Manitoba rules target gatherings involving unvaccinated people, stores in area with worst immunization rate

Manitoba is bringing in new rules for unvaccinated people starting Tuesday as it works to prevent its health-care system from once more being overwhelmed by an increase in COVID-19 hospitalizations — a surge largely driven by people who aren’t fully immunized.

Maximum outdoor gathering size will drop to 50, but new rules will not otherwise apply to the fully vaccinated

A closeup of a male medical professional in a white coat and blue medical mask injecting a COVID-19 vaccine in a person's upper left arm.
A health-care worker administers a COVID-19 vaccine. Most of Manitoba's latest public health rules are aimed at those who are eligible to get immunized but haven't yet gotten their shots. (Jonathan Hayward/The Canadian Press)

Manitoba is bringing in new rules for unvaccinated people starting Tuesday as it works to prevent its health-care system from once more being overwhelmed by an increase in COVID-19 hospitalizations — a surge largely driven by people who aren't fully immunized.

Chief Provincial Public Health Officer Dr. Brent Roussin and Health Minister Audrey Gordon gave the update at a news conference Friday, where they outlined many restrictions focused on situations where there are people present who are eligible to be vaccinated but have not been.

That includes private indoor gatherings, which will be restricted to two households if any person at the gathering has chosen not to get vaccinated.

Only 10 people will be allowed to gather outdoors on private property if someone is attending who's eligible for vaccination but hasn't gotten their shots. In indoor public spaces, only 25 people or 25 per cent capacity, whichever is lower, will be allowed in such a situation.

For indoor faith-based gatherings that don't require proof of vaccination, capacity will be reduced to 25 people or 33 per cent capacity, whichever is greater. Fully immunized people and those under 12, who aren't yet eligible for vaccination, will be allowed to gather in these settings without capacity limits.

The reduced capacity rules will also apply to weddings and funerals where unvaccinated people are present, though the new rules for those types of events will only start Oct. 12 to give them time to come into compliance, Roussin said.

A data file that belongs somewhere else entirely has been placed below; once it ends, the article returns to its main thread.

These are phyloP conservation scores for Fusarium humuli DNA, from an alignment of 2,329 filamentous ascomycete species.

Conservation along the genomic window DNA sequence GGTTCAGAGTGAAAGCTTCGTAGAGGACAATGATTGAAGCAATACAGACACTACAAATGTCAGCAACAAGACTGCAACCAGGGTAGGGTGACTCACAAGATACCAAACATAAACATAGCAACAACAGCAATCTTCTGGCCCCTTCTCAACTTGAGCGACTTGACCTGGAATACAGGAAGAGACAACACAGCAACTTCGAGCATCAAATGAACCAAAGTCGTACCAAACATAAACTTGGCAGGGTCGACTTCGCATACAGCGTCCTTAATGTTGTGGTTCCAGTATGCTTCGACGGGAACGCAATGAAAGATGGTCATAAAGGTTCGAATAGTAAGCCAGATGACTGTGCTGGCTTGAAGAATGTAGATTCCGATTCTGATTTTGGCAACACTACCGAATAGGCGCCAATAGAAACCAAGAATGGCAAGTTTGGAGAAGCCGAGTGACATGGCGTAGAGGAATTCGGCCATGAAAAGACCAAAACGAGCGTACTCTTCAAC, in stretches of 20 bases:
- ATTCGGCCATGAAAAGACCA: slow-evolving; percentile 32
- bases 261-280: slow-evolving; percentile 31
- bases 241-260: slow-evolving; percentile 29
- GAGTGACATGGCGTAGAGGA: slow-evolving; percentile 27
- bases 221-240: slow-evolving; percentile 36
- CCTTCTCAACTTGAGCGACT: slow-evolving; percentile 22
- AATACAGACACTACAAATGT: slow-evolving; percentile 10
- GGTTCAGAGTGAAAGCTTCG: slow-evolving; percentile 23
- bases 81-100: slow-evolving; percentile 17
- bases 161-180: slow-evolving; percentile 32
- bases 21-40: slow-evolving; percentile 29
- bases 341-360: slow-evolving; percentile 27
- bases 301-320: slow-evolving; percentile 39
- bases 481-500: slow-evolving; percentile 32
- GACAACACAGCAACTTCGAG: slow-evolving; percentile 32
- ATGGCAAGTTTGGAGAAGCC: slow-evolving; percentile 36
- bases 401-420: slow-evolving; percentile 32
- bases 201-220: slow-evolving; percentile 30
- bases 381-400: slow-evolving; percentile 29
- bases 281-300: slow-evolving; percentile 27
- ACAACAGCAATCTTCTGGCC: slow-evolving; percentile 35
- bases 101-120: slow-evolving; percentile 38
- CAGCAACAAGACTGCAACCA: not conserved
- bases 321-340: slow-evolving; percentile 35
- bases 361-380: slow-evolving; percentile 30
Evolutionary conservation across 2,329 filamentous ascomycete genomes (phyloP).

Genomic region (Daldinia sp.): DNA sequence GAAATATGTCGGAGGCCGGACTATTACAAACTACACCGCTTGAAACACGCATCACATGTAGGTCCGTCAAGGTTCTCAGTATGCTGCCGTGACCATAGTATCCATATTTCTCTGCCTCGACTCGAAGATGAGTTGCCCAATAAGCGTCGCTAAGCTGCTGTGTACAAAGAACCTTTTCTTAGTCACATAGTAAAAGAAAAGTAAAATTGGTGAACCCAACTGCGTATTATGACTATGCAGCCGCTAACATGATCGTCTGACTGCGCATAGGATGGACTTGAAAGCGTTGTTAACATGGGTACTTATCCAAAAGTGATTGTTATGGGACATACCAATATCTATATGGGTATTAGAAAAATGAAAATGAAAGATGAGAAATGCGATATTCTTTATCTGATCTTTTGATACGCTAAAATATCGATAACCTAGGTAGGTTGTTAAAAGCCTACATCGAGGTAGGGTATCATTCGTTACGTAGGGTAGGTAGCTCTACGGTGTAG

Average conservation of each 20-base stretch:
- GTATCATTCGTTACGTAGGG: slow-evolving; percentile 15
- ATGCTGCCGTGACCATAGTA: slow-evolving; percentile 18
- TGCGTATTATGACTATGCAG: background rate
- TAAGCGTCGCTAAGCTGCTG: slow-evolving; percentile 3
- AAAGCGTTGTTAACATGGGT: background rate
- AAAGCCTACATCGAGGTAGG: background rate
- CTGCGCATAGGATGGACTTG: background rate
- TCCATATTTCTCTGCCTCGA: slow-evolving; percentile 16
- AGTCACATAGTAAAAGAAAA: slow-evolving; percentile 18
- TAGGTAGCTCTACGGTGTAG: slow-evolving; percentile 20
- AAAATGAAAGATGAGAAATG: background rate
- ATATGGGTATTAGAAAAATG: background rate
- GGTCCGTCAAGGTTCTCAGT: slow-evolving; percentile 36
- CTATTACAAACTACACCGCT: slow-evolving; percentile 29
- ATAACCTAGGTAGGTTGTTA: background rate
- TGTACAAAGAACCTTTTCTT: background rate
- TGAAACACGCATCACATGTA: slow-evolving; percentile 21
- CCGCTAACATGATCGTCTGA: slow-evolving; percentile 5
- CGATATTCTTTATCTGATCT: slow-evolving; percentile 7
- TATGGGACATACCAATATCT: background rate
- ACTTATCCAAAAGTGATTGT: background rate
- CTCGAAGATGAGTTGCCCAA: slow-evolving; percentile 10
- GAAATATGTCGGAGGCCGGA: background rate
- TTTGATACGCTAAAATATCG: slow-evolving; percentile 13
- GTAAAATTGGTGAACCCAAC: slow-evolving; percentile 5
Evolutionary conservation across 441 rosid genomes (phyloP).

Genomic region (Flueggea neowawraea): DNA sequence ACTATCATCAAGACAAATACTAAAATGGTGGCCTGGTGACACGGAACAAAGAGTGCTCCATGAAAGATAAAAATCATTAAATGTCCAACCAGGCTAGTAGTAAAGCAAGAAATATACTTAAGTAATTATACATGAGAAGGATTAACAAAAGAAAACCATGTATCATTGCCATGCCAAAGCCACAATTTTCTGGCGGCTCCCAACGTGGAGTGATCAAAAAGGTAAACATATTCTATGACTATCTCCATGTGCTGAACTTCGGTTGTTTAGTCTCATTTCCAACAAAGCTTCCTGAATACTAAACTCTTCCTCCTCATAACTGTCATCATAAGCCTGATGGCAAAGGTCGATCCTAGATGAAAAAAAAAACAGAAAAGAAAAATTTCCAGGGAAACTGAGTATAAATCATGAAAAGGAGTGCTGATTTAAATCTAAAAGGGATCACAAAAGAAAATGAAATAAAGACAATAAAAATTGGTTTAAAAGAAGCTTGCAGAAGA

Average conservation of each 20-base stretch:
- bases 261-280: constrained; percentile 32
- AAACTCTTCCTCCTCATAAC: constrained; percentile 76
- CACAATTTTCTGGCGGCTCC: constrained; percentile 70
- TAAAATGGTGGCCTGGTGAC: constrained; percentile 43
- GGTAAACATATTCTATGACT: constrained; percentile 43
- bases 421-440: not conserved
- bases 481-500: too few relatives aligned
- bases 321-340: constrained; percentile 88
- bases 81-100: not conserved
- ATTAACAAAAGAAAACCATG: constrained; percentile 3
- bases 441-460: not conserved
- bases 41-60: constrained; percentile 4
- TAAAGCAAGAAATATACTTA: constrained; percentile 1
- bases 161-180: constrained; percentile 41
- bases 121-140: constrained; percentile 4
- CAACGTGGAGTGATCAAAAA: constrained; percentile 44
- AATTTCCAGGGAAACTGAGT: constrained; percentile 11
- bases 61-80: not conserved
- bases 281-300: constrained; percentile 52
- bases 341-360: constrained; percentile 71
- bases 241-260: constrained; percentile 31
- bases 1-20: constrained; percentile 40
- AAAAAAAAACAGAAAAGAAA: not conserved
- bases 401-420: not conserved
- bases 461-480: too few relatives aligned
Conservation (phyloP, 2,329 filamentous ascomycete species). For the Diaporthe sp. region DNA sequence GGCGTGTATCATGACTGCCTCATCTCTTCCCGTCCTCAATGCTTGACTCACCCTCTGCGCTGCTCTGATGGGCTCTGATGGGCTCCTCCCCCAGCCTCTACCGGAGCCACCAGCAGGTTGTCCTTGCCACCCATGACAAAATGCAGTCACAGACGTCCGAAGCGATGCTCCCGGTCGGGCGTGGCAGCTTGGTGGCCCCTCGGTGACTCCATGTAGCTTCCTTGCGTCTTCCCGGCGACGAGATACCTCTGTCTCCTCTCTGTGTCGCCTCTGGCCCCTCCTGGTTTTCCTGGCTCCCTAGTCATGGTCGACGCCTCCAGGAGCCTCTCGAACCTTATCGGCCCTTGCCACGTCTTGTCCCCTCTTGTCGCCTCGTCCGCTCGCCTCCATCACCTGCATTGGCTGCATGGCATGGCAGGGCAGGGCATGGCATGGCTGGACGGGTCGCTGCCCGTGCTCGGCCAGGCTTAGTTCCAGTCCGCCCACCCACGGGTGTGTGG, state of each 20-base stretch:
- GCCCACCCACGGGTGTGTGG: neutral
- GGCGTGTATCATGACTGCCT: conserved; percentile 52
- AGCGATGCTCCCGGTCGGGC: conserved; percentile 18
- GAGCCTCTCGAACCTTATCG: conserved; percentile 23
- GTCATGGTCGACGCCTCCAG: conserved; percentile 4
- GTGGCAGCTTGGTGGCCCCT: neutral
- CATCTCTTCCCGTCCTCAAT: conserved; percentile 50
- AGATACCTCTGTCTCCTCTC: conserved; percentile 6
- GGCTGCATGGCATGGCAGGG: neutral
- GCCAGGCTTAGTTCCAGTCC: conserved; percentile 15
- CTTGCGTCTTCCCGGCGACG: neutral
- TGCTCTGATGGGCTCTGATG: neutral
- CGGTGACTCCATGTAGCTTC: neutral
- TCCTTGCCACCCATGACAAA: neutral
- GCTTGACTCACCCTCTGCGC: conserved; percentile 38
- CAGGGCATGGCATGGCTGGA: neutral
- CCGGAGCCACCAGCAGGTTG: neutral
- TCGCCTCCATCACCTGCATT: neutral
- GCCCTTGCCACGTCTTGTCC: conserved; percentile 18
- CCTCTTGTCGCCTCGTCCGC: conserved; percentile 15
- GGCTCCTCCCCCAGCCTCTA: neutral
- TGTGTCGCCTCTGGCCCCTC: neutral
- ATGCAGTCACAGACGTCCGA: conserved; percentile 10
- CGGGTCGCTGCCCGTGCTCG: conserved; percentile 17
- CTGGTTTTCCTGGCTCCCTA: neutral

While Manitoba hasn't seen the same alarming spike in cases and hospitalizations as Saskatchewan or Alberta, the province started to see signs of its fourth wave in mid-August, as its seven-day average daily case count inched upward. Over the past week, that number rose from roughly 60 to 94.

And keeping in mind lessons learned during Manitoba's deadly second and third waves, the province isn't going to wait for things to get worse before taking action, Shared Health Chief Medical Officer Dr. Perry Gray said alongside Roussin at a media briefing earlier Friday.

"This is our time to reverse the trend. This is our opportunity," Gray said.

In recent weeks, Manitoba has already started to see an uptick in COVID-19 patients being admitted to intensive care units.

That includes 17 in the week of Sept. 19 alone, Gray said, a far cry from the 11 seen in the entire month of August — and the province appears to be "on the brink of another rise in ICU admissions," he said.

Also included in Manitoba's latest pandemic rules is a drop in the number of people allowed in businesses in the Southern Health region. Starting Tuesday, store capacity will sink to 50 per cent in that area, where cases are increasing disproportionately — particularly among those who haven't been immunized.

Manitoba rules target unvaccinated people, areas with worst immunization rate

2 years ago
Duration 2:24
Dr. Brent Roussin, Manitoba's chief public health officer, says action was needed in part to stop the spread of COVID-19 in Manitoba's Southern Health region, where cases could double in a few weeks if there's no intervention.

Roughly half of Manitoba's recent COVID-19 ICU admissions have also been from the Southern Health region, which only has about 15 per cent of the province's population.

If the current trajectory continues, it could take less than three weeks for cases to double in that part of the province, which has the lowest vaccination rate of Manitoba's five health regions, Roussin said.